3. HE STOOD FOR SOCIAL JUSTICE. In fact, he helped ruin the economy by diverting resources to industries that ended up in failure and reduced the sugar harvest, Cuba’s mainstay, by half in two years. Rationing started under his stewardship of the island’s economy.

4. HE STOOD UP TO MOSCOW. In fact, he obeyed Moscow until Moscow decided to ask for something in return for its massive transfers of money to Havana. In 1965 he criticized the Kremlin because it had adopted what he termed the “law of value”. He then turned to China on the eve of the Cultural Revolution, one of the horror stories of the twentieth century. He simply switched allegiances within the totalitarian camp.

5. HE CONNECTED WITH THE PEASANTS. In fact, he died precisely because he never connected with them. “The peasant masses don’t help us at all,” he wrote in his Bolivian diary before he was captured—an apt way to describe his journey through the Bolivian countryside trying to stir up a revolution that could not even enlist the help of Bolivian Communists (who were realistic enough to note that peasants did not want revolution in 1967; they had already had one in 1952).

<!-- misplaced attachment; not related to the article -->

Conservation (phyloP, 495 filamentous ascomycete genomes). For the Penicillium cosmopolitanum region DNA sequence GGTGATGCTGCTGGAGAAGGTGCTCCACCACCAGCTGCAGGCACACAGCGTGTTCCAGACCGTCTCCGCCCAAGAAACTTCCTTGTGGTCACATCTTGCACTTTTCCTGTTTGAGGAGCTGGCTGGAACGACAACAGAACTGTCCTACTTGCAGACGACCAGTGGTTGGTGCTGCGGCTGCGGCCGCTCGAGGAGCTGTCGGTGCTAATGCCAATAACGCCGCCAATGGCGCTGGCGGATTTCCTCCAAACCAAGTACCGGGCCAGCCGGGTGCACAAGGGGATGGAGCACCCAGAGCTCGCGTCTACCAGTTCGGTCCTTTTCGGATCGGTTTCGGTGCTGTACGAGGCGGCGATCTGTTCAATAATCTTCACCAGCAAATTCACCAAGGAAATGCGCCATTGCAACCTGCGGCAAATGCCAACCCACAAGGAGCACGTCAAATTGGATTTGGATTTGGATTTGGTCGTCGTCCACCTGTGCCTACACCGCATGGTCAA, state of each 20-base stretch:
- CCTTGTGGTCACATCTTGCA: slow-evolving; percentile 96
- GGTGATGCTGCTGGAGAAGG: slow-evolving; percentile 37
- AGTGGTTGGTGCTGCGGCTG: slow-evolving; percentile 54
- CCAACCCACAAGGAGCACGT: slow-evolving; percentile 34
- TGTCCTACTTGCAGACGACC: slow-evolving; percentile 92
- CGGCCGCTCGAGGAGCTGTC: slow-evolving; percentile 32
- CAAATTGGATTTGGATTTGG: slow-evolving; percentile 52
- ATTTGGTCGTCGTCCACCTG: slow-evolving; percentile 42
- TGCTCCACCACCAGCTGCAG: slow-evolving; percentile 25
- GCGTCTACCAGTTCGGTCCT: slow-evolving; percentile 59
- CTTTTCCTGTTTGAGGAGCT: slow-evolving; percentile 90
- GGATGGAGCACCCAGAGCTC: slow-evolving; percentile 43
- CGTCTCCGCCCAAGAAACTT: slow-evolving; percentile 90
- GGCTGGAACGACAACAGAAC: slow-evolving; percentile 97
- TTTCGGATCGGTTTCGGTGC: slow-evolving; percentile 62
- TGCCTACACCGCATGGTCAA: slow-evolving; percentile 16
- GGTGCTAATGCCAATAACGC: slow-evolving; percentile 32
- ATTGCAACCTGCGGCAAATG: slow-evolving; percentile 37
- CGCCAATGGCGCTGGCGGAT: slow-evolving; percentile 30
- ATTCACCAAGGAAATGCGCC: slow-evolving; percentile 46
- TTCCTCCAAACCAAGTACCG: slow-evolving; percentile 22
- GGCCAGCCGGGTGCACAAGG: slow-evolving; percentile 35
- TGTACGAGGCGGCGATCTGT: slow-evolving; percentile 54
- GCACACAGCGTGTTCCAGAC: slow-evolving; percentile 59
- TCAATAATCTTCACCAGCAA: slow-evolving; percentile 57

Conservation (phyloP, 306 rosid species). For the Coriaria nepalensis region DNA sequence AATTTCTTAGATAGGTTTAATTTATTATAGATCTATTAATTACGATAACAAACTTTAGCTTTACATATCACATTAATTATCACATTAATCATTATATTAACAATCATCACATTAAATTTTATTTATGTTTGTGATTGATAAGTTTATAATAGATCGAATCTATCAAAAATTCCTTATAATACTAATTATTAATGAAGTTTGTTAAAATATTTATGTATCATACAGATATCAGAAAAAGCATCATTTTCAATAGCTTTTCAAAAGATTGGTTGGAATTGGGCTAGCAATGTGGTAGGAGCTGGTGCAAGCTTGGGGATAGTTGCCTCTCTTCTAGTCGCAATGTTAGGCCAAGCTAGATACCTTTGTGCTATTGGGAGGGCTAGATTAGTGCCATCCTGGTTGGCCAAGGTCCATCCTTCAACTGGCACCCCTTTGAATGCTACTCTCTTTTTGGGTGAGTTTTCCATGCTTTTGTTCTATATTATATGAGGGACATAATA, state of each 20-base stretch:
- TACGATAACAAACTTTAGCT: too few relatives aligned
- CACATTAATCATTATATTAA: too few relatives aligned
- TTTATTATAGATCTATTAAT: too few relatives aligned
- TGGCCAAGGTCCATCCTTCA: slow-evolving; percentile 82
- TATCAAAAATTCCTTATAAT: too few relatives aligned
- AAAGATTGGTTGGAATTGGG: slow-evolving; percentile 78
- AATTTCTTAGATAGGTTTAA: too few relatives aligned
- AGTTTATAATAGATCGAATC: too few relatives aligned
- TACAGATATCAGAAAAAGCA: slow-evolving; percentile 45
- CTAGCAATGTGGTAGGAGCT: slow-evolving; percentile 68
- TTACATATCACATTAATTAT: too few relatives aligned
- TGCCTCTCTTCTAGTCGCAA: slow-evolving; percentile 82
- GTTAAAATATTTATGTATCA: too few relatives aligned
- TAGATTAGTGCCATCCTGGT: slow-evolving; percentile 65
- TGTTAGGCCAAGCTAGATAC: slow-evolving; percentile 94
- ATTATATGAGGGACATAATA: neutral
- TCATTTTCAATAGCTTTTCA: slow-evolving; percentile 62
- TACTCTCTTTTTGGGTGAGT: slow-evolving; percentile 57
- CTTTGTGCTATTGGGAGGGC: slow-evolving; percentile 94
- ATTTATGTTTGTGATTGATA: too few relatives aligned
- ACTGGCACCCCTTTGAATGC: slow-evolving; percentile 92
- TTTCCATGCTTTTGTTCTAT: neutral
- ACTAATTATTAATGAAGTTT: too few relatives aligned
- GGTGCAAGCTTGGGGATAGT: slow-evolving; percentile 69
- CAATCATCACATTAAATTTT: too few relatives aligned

6. HE WAS A GUERRILLA GENIUS. With the exception of Cuba, every guerrilla effort he helped set up failed pitifully. After the triumph of the Cuban revolution, Guevara set up revolutionary armies in Nicaragua, the Dominican Republic, Panama, and Haiti, all of which were crushed. He later persuaded Jorge Ricardo Masetti to lead a fatal incursion into that country from Bolivia. Guevara’s role in the Congo in 1965 was both tragic and comical. He allied himself with Pierre Mulele and Laurent Kabila, two butchers, but got entangled in so many disagreements with the latter—and relations between Cuban and Congolese fighters were so strained—that he had to flee. Finally, his incursion in Bolivia ended up in his death, which his followers are commemorating this Sunday.

7. HE RESPECTED HUMAN DIGNITY. In fact, he had a habit of taking other people’s property. He told his followers to rob banks (“the struggling masses agree to rob banks because none of them has a penny in them”) and as soon as the Batista regime collapsed he occupied a mansion and made it his own—a case of expeditious revolutionary eminent domain.

8. HIS ADVENTURES WERE A CELEBRATION OF LIFE. Instead, they were an orgy of death. He executed many innocent people in Santa Clara, in central Cuba, where his column was based in the last stage of the armed struggle. After the triumph of the revolution, he was in charge of “La Cabaña” prison for half a year. He ordered the execution of hundreds of prisoners—former Batista men, journalists, businessmen, and others. A few witnesses, including Javier Arzuaga, who was the chaplain of “La Cabaña”, and José Vilasuso, who was a member of the body in charge of the summary judicial process, recently gave me their painful testimonies.